By Tenzin Dharpo
DHARAMSHALA, July 6: The Songtsen Brikuti School in Boudhanath in the Nepalese capital Kathmandu where the Tibetan community was scheduled to celebrate the 81st birthday of the Dalai Lama was swarmed by Nepalese police early this morning, disrupting the celebrations and even detaining close to 30 Tibetans including the Tibetan Settlement Officer. The celebratory event has now been forced to cancel.
The developments come as a surprise move by the police considering the fact that proper permission had earlier been granted by concerned Nepalese authorities for the celebratory function, according to a source who wish to remain anonymous. The source further adds that, “the Police have threatened the Tibetan people to leave the venue immediately or else face detention.” Currently, the detained Tibetans are being held at the Brikuti Mandap police station in Boudha area.
The Nepalese police, as seen in photos and videos circulating on social media sites, were blocking the main gate to the school and were seen nudging and shoving Tibetans instructing them to abandon the event. Pema, a Tibetan youth living in Boudha who was at the venue spoke with Phayul about the situation and described the incident as “hellish”. “Anyone who is wearing Tibetan dress or wearing monastic robes is detained in the vicinity. We were merely celebrating the birthday of our beloved leader, it is not political. Besides, the same police were smiling and accepting our help and donations during the earth quake last year when Tibetans and Nepalese people were working together for relief efforts in the aftermath. What was supposed to be a joyous occasion has turned into a sad one,” Pema lamented.
The birthday celebration is an important date in the calendar for the Tibetans and more so for the Tibetan refugees who are increasingly targeted by the police under pressure from China.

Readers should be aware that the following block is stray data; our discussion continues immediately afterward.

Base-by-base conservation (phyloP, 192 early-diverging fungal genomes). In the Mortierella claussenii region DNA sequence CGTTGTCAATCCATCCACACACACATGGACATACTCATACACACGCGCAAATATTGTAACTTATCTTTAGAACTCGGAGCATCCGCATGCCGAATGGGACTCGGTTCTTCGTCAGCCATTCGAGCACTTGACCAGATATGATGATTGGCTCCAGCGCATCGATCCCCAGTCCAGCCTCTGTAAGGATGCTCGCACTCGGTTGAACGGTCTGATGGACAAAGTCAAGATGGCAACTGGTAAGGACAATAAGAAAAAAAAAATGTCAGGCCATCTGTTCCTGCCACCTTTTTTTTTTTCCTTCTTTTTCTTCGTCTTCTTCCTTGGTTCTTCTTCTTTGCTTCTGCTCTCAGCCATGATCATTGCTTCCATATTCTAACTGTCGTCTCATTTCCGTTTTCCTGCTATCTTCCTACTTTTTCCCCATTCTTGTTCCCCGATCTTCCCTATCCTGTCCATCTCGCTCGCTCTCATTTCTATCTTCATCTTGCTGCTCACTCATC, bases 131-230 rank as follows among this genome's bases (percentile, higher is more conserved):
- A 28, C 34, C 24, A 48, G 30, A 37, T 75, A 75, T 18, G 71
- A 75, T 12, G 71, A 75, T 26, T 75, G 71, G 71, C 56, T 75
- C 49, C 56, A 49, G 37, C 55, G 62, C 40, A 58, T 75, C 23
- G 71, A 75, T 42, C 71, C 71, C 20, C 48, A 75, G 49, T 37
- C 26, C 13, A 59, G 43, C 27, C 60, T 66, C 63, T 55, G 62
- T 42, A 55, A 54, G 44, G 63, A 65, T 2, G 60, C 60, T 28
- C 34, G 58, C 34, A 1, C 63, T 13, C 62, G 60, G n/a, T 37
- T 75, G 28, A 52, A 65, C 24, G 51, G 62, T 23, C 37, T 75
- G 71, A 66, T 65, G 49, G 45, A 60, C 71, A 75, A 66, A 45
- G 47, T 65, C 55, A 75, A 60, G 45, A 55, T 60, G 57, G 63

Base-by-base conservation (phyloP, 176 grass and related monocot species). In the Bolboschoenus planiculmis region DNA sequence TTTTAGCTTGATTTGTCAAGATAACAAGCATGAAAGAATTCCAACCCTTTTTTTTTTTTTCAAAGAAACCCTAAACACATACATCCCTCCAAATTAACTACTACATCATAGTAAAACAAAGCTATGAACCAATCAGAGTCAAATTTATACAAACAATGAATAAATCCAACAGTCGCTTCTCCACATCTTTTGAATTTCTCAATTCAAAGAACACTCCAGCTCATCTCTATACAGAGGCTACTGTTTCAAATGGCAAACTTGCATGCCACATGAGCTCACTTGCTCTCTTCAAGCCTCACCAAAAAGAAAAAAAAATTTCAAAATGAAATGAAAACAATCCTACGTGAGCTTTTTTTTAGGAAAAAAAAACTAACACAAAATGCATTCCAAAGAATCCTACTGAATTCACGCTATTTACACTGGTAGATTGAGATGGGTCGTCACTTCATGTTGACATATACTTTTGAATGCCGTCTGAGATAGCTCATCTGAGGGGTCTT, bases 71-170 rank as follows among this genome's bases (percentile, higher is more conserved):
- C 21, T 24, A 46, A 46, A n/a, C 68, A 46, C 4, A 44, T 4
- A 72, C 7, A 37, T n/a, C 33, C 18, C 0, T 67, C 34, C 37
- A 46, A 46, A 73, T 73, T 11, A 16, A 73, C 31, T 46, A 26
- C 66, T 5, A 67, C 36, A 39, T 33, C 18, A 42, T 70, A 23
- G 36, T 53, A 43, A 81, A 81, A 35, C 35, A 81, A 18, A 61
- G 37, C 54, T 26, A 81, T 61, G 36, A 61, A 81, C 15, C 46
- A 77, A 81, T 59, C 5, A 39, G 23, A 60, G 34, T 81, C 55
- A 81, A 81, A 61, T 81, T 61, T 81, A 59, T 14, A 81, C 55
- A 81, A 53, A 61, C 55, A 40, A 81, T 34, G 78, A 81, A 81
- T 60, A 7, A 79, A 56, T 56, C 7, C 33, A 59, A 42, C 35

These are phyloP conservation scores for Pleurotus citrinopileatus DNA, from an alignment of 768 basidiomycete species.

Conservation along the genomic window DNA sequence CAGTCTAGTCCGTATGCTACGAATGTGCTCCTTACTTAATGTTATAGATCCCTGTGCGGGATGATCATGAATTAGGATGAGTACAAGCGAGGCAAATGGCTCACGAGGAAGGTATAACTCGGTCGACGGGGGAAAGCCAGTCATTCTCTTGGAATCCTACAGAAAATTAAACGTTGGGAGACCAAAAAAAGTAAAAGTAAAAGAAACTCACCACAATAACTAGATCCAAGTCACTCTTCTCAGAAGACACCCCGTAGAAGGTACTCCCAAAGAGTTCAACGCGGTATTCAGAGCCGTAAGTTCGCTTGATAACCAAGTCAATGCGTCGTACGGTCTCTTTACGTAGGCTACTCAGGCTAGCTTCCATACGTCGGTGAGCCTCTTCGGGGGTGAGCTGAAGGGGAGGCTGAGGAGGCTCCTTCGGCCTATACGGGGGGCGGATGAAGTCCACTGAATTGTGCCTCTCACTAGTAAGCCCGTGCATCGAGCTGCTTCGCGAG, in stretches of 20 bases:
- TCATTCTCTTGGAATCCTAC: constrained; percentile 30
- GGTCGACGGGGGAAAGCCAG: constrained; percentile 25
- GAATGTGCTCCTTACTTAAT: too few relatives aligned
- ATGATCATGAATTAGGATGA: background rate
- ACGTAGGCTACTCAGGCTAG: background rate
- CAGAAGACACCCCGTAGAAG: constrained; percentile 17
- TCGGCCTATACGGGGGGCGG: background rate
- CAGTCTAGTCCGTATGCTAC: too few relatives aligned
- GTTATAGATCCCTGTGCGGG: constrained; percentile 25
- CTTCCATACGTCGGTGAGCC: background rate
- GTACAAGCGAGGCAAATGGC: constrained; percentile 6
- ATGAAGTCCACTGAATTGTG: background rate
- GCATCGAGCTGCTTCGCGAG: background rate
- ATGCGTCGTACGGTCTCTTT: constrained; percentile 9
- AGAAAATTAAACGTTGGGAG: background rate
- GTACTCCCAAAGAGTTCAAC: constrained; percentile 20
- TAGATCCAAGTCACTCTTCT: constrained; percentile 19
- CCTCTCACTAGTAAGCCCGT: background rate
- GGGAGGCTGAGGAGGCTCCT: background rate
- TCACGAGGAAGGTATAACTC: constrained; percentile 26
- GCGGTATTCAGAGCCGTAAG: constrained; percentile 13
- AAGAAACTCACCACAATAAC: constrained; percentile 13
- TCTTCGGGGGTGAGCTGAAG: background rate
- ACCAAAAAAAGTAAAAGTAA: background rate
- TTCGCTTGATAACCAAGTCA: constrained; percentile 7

The itinerary for this year’s celebration were organized and prepared since months ago; the stage, the program itself, an opera performance, cultural performances and food and assortments have all gone waste, said a Tibetan. The same source added, “The cost of the event estimated to at least 10 lakh rupees have all gone to waste but more importantly the psyche of the Tibetan people will never be the same again. We now feel suffocated with the kind of restrictions meted against us.”
Nepal which is home to more than 20,000 Tibetans who either came across the border or were born to settlers, are finding it hard to sustain a free and normal existence. The Nepalese government’s treatment of the Tibetan refugees has taken a turn for the worse in the last few years with China pumping in cheap interest loans and relaxed FDR (Foreign Direct Investment) schemes in exchange for its will to be imposed. China’s FDR in Nepal has shot to $128 million in 2015 up from $24 million in 2014 besides perks such as a fleet of Mercedes SUVs.
The Nepalese government has publicly spoken on the issue when Nepal's foreign minister, Mahendra Bahadur Pandey, earlier during a visit to Beijing in March, said that they, “will never allow any forces to use Nepali territory to engage in anti-China activity."
With China gaining the upper hand in controlling the moors in the tiny Himalayan nation replacing India with the promise of riches, the Tibetans who set foot on Nepalese soil decades ago are once again subjected to thinly veiled wrath of China.